By Nicholas Williams
Moab then and now: mountain-biking memories of an aging Vail ski bum
June 9, 2008 —
Funny how differently you roll after a decade and a half living in a ski town.
The fam and I had hit that have-to-get-out stage of the spring Friday after a punishing stretch of work and school and one last blast of near-winter on Thursday, so we packed up the car and headed to Moab, Utah, for a quick weekend getaway.
While the experience was completely different, for obvious reasons, this past weekend’s trip was a blast from the past in that we retraced all the stopping points from my misspent youth in Vail.
Much as former Vail Daily editor Andy Hood and I did in 1991, when he asked me if I’d ever mountain biked in Moab and, like the newbie that I was, I said “No, but it sounds fun,” the wife and kids and I threw a ton of stuff in the car and headed west on Friday afternoon.
Back then I think I was driving a Honda Accord hatchback with 150,000 miles and a jerry-rigged bike rack. Needless to say, my ride these days has upgraded slightly. But the route was the same: we jammed hard and fast on I-70 till we hit Cisco and then headed due southwest on the scenic route along the Colorado River.
(Some kid recently torched the historic Dewey Bridge, at one time Utah’s longest suspension bridge, so if you’re taking the route looking for that, don’t bother.)
Incredibly, while I’d admired the area from afar, I’d never stopped at Fisher Tower, so we stopped to stretch our legs and wound up “hiking” a mile or so with my 18-month-old son Rennick taking what had to be his first real hike – certainly his first real desert hike.
Then we headed into Moab at a decent hour for a relaxing evening in a plush three-bedroom condo very near to the Main Street strip. This differed significantly from how Hood and I would roll into town.
Typically we would arrive around midnight or even later after hammering out the Daily till 9 or 10 p.m. (we didn’t wait for all the latest AP sports back then). We would sometimes camp up at the Sand Flats Recreation Area campground near the famous Slickrock bike trail.
Beer cans spilling out of our car, we would immediately break out a guitar and annoy the hell out of anyone in ear shot, then rise bleary-eyed the next morning to take on what in the day was one of the most daunting mountain bike tests going, or so we thought.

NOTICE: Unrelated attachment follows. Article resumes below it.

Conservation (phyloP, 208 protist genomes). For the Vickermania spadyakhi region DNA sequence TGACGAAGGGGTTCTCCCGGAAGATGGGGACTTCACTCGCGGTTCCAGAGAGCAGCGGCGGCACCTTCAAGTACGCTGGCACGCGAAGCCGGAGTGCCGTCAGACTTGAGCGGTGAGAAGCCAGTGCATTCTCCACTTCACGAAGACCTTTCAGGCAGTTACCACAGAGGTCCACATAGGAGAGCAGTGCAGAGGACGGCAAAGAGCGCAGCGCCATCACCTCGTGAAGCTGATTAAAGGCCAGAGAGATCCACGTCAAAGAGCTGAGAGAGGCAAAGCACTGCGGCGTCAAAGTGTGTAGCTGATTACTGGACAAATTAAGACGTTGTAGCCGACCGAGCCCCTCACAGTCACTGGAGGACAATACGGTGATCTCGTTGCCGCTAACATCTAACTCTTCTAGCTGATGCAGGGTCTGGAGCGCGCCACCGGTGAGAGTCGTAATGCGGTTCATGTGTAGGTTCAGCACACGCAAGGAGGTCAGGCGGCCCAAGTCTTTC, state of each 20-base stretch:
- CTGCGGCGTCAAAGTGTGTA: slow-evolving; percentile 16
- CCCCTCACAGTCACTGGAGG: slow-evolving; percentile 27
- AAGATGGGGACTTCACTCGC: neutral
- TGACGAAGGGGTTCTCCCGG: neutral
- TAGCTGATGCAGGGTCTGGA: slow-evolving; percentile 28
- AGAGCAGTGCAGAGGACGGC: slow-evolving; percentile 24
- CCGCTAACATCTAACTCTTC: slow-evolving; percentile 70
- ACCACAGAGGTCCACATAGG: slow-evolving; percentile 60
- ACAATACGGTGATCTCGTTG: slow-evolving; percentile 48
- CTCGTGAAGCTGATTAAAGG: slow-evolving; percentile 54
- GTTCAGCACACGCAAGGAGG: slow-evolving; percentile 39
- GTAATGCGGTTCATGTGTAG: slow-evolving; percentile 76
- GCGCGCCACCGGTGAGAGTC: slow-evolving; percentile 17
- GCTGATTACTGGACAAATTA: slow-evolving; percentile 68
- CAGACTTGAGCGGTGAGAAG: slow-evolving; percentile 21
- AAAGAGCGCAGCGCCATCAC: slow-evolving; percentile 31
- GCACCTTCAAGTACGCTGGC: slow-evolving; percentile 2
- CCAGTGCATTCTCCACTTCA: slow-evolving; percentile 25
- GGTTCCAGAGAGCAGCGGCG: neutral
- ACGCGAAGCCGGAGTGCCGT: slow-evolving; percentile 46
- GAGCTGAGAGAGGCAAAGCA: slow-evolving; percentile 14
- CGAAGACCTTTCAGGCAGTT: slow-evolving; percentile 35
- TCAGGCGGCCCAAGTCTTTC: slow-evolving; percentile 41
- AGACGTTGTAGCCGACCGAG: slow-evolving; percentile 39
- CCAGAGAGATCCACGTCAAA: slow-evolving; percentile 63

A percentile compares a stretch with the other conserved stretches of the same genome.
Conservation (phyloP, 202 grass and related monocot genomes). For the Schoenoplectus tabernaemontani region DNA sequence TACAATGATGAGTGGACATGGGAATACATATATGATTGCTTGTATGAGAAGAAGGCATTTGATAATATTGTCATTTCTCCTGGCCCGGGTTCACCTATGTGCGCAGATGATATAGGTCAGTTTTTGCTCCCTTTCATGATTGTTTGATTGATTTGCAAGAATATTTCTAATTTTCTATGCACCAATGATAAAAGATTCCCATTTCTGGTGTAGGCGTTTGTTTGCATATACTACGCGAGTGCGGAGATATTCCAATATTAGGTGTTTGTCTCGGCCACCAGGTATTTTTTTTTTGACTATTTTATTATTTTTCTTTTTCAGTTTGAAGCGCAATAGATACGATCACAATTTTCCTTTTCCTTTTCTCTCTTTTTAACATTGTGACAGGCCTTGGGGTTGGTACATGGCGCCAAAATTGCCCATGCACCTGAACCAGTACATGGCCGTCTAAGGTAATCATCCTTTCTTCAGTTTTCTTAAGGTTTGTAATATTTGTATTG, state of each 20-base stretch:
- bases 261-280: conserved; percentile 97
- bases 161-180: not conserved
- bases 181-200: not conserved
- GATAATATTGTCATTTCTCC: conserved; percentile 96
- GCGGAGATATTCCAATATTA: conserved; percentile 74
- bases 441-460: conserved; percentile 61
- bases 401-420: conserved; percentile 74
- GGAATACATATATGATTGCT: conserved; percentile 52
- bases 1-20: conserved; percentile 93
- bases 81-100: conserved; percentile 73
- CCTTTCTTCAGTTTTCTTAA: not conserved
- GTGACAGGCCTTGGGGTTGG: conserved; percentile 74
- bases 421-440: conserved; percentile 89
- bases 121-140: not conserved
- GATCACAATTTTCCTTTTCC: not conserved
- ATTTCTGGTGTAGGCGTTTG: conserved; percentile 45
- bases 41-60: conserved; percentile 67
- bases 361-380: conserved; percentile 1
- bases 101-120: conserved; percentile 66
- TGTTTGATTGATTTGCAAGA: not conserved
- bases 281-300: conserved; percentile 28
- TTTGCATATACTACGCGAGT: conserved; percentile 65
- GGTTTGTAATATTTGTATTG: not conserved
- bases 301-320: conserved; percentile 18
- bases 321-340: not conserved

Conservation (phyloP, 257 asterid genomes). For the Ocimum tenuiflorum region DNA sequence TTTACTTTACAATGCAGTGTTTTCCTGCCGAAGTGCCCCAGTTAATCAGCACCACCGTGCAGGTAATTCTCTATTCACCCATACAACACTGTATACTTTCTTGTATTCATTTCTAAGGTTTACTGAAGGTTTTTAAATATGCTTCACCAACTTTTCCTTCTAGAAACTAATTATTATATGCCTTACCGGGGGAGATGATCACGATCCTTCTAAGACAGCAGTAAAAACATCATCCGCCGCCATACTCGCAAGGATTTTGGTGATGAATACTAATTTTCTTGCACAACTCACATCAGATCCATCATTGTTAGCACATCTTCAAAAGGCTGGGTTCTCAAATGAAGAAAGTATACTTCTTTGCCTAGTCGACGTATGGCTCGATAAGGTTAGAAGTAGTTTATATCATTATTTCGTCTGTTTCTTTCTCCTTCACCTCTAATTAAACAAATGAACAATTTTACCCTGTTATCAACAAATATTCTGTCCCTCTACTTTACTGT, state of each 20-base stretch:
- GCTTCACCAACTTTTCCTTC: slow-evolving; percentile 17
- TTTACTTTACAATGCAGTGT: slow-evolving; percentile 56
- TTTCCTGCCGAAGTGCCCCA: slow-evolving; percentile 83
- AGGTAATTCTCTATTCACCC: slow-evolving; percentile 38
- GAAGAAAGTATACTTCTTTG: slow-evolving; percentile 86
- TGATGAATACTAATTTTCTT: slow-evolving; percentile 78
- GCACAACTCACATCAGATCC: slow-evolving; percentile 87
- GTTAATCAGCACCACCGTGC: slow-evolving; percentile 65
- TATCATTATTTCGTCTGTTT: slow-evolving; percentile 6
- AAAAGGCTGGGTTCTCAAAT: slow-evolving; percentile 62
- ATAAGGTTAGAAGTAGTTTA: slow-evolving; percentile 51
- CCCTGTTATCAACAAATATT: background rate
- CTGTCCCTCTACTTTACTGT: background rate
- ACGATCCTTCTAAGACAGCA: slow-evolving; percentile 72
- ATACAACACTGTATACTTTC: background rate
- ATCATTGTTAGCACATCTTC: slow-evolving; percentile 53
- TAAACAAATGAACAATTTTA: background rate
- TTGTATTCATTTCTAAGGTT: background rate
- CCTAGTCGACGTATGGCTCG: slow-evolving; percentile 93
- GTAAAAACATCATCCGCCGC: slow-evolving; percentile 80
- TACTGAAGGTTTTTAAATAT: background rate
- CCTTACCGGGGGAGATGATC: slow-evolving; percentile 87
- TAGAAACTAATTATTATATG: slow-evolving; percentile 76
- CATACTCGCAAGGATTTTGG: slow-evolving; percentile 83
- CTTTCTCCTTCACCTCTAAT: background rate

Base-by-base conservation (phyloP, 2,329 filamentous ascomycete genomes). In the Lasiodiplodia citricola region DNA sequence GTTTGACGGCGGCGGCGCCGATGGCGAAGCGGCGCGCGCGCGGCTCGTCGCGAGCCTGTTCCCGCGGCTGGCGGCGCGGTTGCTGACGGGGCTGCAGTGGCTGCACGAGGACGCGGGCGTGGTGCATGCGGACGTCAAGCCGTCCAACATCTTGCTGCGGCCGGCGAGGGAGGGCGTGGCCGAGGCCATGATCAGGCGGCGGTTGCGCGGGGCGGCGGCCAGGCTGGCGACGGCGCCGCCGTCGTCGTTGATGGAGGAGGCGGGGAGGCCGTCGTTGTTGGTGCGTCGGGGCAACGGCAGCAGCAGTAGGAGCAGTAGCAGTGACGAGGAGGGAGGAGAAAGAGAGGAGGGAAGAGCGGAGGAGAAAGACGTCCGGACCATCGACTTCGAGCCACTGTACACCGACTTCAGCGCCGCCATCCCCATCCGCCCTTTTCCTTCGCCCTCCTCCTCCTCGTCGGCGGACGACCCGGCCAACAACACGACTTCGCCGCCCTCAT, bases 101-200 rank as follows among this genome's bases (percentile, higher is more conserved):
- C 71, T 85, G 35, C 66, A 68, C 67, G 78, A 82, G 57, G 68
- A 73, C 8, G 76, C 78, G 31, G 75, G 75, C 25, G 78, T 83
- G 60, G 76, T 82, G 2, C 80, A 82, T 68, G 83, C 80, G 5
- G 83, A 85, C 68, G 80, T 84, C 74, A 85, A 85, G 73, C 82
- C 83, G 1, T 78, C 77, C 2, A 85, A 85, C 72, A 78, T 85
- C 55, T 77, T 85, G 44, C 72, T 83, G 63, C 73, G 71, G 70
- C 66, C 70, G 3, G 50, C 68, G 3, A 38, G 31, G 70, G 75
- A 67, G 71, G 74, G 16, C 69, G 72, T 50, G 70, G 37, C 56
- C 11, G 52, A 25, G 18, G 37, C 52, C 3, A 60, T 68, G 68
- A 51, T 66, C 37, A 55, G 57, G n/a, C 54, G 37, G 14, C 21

My mind was blown the first time I rode Slickrock’s practice loop, sans front or rear suspension (remember, these were the Dark Ages of the sport), and I think I remember taking some seriously nasty spills.
So it was with some fairly significant reservations Saturday that we took my oldest son Nick up to Slickrock, where he would ride (with the benefit of front suspension) and the rest of us hiked the 1.7-mile practice loop. Even the short loop is not recommended for novice riders or the ill-equipped, but Nick, 8, is neither.
He did Vail Mountain Bike Camps with former pro rider Mia Stockdale last summer (and will do it again this summer) and has been riding our local trails (mostly the North Trail in West Vail) fairly hard all spring.
He sized up the steep climbs and perilous descents of Slickrock on Saturday and charged right in. One crash early on got that out of his system and the rest of the ride he showed great judgment dismounting when he should have and generally keeping things under control.
Other contrasts between the then-and-now include the fact that our condo had a very nice pool this past weekend and as a hairball sports editor in the 90s my pool was generally the mud and muck along the bank of the Colorado.
We did hit Eddy McStiffs this weekend, a usual stop for Hood and I back in the day, but the quantity of beer consumed was dramatically lower.
Anyway, we wrapped the weekend up with a scamper up to Delicate Arch in Arches National Park, me carrying Rennick most of the way and sometimes even having to hoist my four-year-old son Max up on my shoulders.
It was as stunning as I remember, despite the enormous crowds of German and Japanese tourists (Edward Abbey is doing barrel rolls in his grave), and a great capper to the weekend.
It’s incredible to see the wonder of the place through the eyes of my three boys, and awesome to revisit Moab from the perspective of a child, instead of acting like one myself the way we did back in the day (although that had its moments, too).
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